Black Dyke and Brass Bands England had to do that too. It would have been the same for applications to other funding streams that could have applied to other bands and bodies.   

Anyone who took time to listen to the excellent presentation given by Fred Harrison, Chairman of Amersham Band at the recent Brass Band England Conference about how they planned and engaged with various funding organisations and bodies to help meet their £400k target to build a new rehearsal facility will have been left in no doubt about that.

On the flip side, neither would they have been left in any doubt about the rather vague appreciation of brass banding’s ‘worth’ from listening to Arts Council CEO, Darren Henley on the same day.  

On the flip side, neither would they have been left in any doubt about the rather vague appreciation of brass banding’s ‘worth’ from listening to Arts Council CEO, Darren Henley on the same day.  

The Amersham Band has shown that hard work pays off in gaining funding

In that respect Amersham is no different from Black Dyke – or from any band at any level around the country.   

And all bands will surely have a couple of people willing and with the necessary confidence to undertake the process. If not – there are people who can help you by building in their costs to the application.  

And all bands will surely have a couple of people willing and with the necessary confidence to undertake the process. If not – there are people who can help you by building in their costs to the application.  

Put in the mixer

Put all that into the mixer and as much as conspiracy theorists out there think it is all down to patronage and ‘who you know’ when it comes to the money being paid out to brass bands each year (although there may be a case for an investigation into some multi-million pound government Covid contracts), nothing could be further from the truth.


Cory Band gained funding for their succesful online project

Value and merit

Foden’s, Cory, and more latterly Black Dyke, Brass Bands England and others got their funding, not because of entitlement, or who they knew in the corridors of quangoland power, but by taking the time and having the vision to present cases of value and merit, backed by detail and vision.

For instance, the Culture Recovery Fund was specifically aimed at enabling cultural organisations that have been affected by the Covid-19 crisis to stay afloat, providing them with support over a 6-month period to ensure that by 31st March 2021 they could reopen, either fully or partially, or operate on a sustainable, cost-efficient basis until able to reopen at a later date.

Foden’s, Cory, and more latterly Black Dyke, Brass Bands England and others got their funding, not because of entitlement, or who they knew in the corridors of quangoland power, but by taking the time and having the vision to present cases of value and merit, backed by detail and vision.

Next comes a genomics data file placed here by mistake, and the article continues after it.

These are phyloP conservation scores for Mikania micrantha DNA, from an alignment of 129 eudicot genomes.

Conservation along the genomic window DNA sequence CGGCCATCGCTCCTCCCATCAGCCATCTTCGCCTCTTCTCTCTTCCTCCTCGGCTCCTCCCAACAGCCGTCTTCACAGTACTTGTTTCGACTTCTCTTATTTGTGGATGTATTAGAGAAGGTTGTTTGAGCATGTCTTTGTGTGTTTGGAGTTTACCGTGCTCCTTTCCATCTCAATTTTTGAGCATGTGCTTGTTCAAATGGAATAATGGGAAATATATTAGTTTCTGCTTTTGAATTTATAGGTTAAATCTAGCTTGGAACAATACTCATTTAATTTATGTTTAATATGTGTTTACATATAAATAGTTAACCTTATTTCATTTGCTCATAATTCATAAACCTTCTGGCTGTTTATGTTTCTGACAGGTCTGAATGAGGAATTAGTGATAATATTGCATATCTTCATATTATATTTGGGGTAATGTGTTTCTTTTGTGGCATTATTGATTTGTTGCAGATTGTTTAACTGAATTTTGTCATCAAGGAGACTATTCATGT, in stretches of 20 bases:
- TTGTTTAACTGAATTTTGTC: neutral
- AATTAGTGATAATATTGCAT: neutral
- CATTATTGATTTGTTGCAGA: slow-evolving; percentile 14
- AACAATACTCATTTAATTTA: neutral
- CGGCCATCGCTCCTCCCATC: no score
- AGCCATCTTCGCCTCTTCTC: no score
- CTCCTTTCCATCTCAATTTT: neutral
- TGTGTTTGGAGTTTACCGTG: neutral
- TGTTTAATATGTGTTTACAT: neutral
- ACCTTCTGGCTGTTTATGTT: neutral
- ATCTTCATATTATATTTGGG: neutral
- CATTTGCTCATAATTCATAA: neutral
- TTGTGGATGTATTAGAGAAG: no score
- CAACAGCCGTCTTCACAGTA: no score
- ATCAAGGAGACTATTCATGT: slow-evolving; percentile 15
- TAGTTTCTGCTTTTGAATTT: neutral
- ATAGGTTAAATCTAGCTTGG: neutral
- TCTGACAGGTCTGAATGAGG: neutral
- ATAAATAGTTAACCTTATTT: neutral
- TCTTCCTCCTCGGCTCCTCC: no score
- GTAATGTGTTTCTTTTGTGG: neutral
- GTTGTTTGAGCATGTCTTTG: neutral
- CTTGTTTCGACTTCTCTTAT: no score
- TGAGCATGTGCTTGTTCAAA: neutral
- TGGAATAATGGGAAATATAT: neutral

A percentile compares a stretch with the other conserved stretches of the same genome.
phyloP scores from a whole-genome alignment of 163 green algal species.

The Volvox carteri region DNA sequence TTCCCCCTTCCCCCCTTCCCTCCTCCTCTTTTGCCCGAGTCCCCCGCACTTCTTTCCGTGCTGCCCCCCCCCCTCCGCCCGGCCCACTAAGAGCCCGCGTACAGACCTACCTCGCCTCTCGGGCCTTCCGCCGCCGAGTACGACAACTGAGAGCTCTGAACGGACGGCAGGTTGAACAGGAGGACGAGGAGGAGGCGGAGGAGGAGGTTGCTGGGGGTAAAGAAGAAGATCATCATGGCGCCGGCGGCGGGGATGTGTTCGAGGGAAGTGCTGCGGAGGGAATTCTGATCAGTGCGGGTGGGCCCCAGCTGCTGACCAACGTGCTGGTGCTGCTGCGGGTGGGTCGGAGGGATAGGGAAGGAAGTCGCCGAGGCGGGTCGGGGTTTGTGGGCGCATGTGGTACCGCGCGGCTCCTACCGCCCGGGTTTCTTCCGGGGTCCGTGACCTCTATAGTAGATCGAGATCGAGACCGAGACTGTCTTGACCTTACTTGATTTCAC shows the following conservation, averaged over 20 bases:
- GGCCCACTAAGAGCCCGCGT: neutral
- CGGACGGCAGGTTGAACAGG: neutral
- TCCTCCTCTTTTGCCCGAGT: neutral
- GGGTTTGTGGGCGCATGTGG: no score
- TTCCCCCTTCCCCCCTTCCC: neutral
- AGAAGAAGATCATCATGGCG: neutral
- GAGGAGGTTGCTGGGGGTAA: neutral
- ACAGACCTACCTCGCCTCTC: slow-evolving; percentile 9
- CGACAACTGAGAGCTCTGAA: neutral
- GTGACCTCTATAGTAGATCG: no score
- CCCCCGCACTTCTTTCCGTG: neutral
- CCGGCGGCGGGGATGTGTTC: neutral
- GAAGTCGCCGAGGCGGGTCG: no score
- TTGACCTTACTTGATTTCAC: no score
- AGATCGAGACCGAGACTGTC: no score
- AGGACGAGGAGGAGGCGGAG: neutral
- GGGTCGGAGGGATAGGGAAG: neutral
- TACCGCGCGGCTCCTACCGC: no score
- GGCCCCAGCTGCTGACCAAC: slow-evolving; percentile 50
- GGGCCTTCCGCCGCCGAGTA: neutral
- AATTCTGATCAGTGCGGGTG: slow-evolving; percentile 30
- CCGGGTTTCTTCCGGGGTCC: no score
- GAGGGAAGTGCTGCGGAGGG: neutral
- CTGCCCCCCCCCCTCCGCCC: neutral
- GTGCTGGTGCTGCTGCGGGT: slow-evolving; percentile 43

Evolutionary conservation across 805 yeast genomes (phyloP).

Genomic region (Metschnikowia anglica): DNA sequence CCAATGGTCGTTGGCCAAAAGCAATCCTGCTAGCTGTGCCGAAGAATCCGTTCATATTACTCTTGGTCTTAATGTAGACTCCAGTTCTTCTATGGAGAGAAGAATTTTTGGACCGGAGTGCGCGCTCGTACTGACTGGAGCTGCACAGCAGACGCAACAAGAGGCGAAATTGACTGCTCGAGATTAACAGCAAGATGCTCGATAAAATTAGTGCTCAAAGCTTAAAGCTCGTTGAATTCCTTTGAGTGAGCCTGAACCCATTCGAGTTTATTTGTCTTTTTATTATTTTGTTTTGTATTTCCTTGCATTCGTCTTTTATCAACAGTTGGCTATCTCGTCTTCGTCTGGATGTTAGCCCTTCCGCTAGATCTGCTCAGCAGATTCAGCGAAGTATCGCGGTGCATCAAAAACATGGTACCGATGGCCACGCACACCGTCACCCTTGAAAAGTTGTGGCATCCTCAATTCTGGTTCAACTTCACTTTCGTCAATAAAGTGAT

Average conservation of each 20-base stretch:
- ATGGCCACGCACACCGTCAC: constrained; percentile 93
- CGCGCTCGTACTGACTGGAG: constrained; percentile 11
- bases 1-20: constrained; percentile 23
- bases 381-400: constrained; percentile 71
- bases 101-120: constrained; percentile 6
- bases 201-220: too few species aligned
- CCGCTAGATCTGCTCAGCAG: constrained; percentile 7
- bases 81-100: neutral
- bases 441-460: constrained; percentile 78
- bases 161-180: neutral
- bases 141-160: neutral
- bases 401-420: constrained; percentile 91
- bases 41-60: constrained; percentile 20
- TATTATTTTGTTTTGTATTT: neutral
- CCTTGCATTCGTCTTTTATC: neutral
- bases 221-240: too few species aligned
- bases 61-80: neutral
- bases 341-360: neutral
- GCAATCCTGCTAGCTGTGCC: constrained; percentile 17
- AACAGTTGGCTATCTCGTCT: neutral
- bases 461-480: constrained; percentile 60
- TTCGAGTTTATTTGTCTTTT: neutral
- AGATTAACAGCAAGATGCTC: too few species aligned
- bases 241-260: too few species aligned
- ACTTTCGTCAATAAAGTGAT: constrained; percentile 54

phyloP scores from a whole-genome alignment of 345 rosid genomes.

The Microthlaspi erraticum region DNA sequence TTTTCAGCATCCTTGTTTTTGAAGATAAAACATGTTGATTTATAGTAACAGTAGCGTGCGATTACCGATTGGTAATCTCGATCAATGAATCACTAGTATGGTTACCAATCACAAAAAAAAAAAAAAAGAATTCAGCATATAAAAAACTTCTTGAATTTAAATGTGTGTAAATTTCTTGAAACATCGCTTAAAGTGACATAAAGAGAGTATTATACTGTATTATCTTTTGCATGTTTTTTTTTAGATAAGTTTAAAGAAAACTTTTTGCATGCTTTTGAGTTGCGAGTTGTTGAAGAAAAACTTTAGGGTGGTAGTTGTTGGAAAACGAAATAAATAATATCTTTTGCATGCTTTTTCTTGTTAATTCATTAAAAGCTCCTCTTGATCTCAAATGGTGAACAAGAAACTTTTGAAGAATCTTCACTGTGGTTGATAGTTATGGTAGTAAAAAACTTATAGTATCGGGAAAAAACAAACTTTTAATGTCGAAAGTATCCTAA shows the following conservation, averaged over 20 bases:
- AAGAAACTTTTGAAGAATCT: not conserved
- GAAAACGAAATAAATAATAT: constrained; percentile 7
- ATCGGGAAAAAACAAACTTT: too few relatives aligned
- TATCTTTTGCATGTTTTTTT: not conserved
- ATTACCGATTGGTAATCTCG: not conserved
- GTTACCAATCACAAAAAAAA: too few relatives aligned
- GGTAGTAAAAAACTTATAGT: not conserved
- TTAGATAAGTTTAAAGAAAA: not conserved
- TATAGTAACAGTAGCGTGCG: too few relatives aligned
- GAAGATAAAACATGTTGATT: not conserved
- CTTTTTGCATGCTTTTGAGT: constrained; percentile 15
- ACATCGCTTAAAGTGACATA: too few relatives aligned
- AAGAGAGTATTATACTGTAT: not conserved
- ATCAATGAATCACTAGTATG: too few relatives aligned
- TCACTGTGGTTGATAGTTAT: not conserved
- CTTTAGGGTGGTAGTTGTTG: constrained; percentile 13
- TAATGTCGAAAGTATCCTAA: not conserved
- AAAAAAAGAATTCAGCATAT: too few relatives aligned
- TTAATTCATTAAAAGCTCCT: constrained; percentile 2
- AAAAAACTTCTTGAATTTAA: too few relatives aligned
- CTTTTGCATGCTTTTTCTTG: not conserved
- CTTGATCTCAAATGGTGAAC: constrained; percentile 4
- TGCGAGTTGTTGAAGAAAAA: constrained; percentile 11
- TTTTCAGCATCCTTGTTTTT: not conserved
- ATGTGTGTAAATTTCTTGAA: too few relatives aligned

Real crime

The real crime purported by this Tory government has been its total lack of empathy for the arts sector as a whole – not brass bands in particular. 

£1.57 billion may seem like a lot of money, but compared to what they have pumped into other industries to protect jobs and businesses it pales in comparison.

The real crime purported by this Tory government has been its total lack of empathy for the arts sector as a whole – not brass bands in particular.

The plight of freelance workers, low paid staff and arts smaller arts venues and projects, many of whom have simply not been able to gain any funding help at all puts any gripe about what brass bands ‘should get’ as an automatic handout into perspective.    


Black Dyke met the specific criteria for a Culture Recovery Fund award

No begging bowl

Black Dyke did not hold out their begging bowls and wait for it to be filled with a measly dollop of financial gruel as one of the deserving poor of the arts sector.

This government is quite happy to keep you waiting in that long queue forever and a day.  

It met the criteria for assistance and can now plan ahead for a future where traditional concert income sources are sure to be scarce.   

Cyber-envy

Meanwhile, BBE’s plans in particular could have lasting beneficial effect with the creation of five new part-time education posts for a limited initial period, with other employment and consultancy opportunities becoming available as part BBE's growing outreach programme.

That is as poisonously destructive as any government minister implying that wishing to work in the arts sector is no longer a viable employment proposition. 

Other bands and organisations may not have been successful in their applications to various funding streams in recent months – but that cannot excuse the amount of spiteful cyber-envy that has been displayed towards those who have.

That is as poisonously destructive as any government minister implying that wishing to work in the arts sector is no longer a viable employment proposition. 

Iwan Fox 

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Sam Fisher

BA (Hons), PGCE, Dip.ABRSM
Conductor, Adjudicator (AoBBA), Composer/Arranger, Cornet & Flugelhorn Soloist